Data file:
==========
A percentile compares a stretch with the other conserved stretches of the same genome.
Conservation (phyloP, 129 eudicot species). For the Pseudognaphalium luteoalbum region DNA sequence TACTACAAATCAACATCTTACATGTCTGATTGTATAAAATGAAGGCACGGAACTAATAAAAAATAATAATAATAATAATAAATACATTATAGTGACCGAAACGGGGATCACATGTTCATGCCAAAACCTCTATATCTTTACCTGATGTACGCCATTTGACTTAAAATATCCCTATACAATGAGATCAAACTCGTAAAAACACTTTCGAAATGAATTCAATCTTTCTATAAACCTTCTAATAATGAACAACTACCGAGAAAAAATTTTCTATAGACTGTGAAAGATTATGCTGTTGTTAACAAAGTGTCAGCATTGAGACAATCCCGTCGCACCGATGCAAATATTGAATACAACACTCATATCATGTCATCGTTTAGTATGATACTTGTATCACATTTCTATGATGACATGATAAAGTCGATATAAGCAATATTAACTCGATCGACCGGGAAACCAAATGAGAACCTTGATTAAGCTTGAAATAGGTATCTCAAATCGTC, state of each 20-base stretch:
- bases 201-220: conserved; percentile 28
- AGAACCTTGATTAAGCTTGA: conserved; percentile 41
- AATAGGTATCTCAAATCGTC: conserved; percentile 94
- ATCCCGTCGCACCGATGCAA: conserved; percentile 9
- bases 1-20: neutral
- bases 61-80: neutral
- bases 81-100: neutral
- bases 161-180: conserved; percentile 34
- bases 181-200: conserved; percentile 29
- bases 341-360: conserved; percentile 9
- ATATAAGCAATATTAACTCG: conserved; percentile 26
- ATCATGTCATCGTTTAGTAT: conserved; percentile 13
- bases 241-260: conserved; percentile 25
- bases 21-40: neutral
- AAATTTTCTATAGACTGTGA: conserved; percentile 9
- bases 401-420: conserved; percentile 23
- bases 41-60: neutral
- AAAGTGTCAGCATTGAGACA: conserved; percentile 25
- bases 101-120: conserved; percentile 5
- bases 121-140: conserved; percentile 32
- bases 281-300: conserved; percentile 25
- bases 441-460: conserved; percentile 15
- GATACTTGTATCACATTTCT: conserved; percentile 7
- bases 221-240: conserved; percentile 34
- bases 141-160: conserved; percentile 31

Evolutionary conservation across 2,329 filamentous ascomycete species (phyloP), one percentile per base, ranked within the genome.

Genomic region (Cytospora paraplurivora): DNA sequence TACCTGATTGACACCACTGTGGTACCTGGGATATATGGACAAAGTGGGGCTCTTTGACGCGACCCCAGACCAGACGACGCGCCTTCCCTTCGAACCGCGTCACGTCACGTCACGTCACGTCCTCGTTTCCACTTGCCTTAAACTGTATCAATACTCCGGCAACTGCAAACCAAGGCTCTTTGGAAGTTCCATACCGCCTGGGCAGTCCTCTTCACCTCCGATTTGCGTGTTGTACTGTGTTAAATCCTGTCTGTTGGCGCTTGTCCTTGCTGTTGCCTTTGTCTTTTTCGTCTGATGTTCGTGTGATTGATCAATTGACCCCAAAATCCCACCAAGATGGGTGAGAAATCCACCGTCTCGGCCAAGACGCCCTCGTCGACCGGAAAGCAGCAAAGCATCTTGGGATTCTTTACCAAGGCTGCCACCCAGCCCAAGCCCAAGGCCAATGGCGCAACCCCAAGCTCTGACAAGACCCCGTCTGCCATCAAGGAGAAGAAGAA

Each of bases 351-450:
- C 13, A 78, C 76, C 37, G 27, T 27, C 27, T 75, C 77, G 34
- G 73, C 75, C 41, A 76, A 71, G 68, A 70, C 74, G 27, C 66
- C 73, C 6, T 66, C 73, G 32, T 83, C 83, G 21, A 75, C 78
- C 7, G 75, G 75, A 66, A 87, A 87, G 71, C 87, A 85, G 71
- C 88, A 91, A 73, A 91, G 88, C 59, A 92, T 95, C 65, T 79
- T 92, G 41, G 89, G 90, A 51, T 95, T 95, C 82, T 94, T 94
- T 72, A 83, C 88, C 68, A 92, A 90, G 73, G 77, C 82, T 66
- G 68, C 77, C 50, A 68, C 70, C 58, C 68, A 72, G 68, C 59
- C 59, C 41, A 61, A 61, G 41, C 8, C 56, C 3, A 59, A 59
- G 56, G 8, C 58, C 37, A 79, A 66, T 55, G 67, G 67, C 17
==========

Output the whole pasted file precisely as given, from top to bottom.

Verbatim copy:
A percentile compares a stretch with the other conserved stretches of the same genome.
Conservation (phyloP, 129 eudicot species). For the Pseudognaphalium luteoalbum region DNA sequence TACTACAAATCAACATCTTACATGTCTGATTGTATAAAATGAAGGCACGGAACTAATAAAAAATAATAATAATAATAATAAATACATTATAGTGACCGAAACGGGGATCACATGTTCATGCCAAAACCTCTATATCTTTACCTGATGTACGCCATTTGACTTAAAATATCCCTATACAATGAGATCAAACTCGTAAAAACACTTTCGAAATGAATTCAATCTTTCTATAAACCTTCTAATAATGAACAACTACCGAGAAAAAATTTTCTATAGACTGTGAAAGATTATGCTGTTGTTAACAAAGTGTCAGCATTGAGACAATCCCGTCGCACCGATGCAAATATTGAATACAACACTCATATCATGTCATCGTTTAGTATGATACTTGTATCACATTTCTATGATGACATGATAAAGTCGATATAAGCAATATTAACTCGATCGACCGGGAAACCAAATGAGAACCTTGATTAAGCTTGAAATAGGTATCTCAAATCGTC, state of each 20-base stretch:
- bases 201-220: conserved; percentile 28
- AGAACCTTGATTAAGCTTGA: conserved; percentile 41
- AATAGGTATCTCAAATCGTC: conserved; percentile 94
- ATCCCGTCGCACCGATGCAA: conserved; percentile 9
- bases 1-20: neutral
- bases 61-80: neutral
- bases 81-100: neutral
- bases 161-180: conserved; percentile 34
- bases 181-200: conserved; percentile 29
- bases 341-360: conserved; percentile 9
- ATATAAGCAATATTAACTCG: conserved; percentile 26
- ATCATGTCATCGTTTAGTAT: conserved; percentile 13
- bases 241-260: conserved; percentile 25
- bases 21-40: neutral
- AAATTTTCTATAGACTGTGA: conserved; percentile 9
- bases 401-420: conserved; percentile 23
- bases 41-60: neutral
- AAAGTGTCAGCATTGAGACA: conserved; percentile 25
- bases 101-120: conserved; percentile 5
- bases 121-140: conserved; percentile 32
- bases 281-300: conserved; percentile 25
- bases 441-460: conserved; percentile 15
- GATACTTGTATCACATTTCT: conserved; percentile 7
- bases 221-240: conserved; percentile 34
- bases 141-160: conserved; percentile 31

Evolutionary conservation across 2,329 filamentous ascomycete species (phyloP), one percentile per base, ranked within the genome.

Genomic region (Cytospora paraplurivora): DNA sequence TACCTGATTGACACCACTGTGGTACCTGGGATATATGGACAAAGTGGGGCTCTTTGACGCGACCCCAGACCAGACGACGCGCCTTCCCTTCGAACCGCGTCACGTCACGTCACGTCACGTCCTCGTTTCCACTTGCCTTAAACTGTATCAATACTCCGGCAACTGCAAACCAAGGCTCTTTGGAAGTTCCATACCGCCTGGGCAGTCCTCTTCACCTCCGATTTGCGTGTTGTACTGTGTTAAATCCTGTCTGTTGGCGCTTGTCCTTGCTGTTGCCTTTGTCTTTTTCGTCTGATGTTCGTGTGATTGATCAATTGACCCCAAAATCCCACCAAGATGGGTGAGAAATCCACCGTCTCGGCCAAGACGCCCTCGTCGACCGGAAAGCAGCAAAGCATCTTGGGATTCTTTACCAAGGCTGCCACCCAGCCCAAGCCCAAGGCCAATGGCGCAACCCCAAGCTCTGACAAGACCCCGTCTGCCATCAAGGAGAAGAAGAA

Each of bases 351-450:
- C 13, A 78, C 76, C 37, G 27, T 27, C 27, T 75, C 77, G 34
- G 73, C 75, C 41, A 76, A 71, G 68, A 70, C 74, G 27, C 66
- C 73, C 6, T 66, C 73, G 32, T 83, C 83, G 21, A 75, C 78
- C 7, G 75, G 75, A 66, A 87, A 87, G 71, C 87, A 85, G 71
- C 88, A 91, A 73, A 91, G 88, C 59, A 92, T 95, C 65, T 79
- T 92, G 41, G 89, G 90, A 51, T 95, T 95, C 82, T 94, T 94
- T 72, A 83, C 88, C 68, A 92, A 90, G 73, G 77, C 82, T 66
- G 68, C 77, C 50, A 68, C 70, C 58, C 68, A 72, G 68, C 59
- C 59, C 41, A 61, A 61, G 41, C 8, C 56, C 3, A 59, A 59
- G 56, G 8, C 58, C 37, A 79, A 66, T 55, G 67, G 67, C 17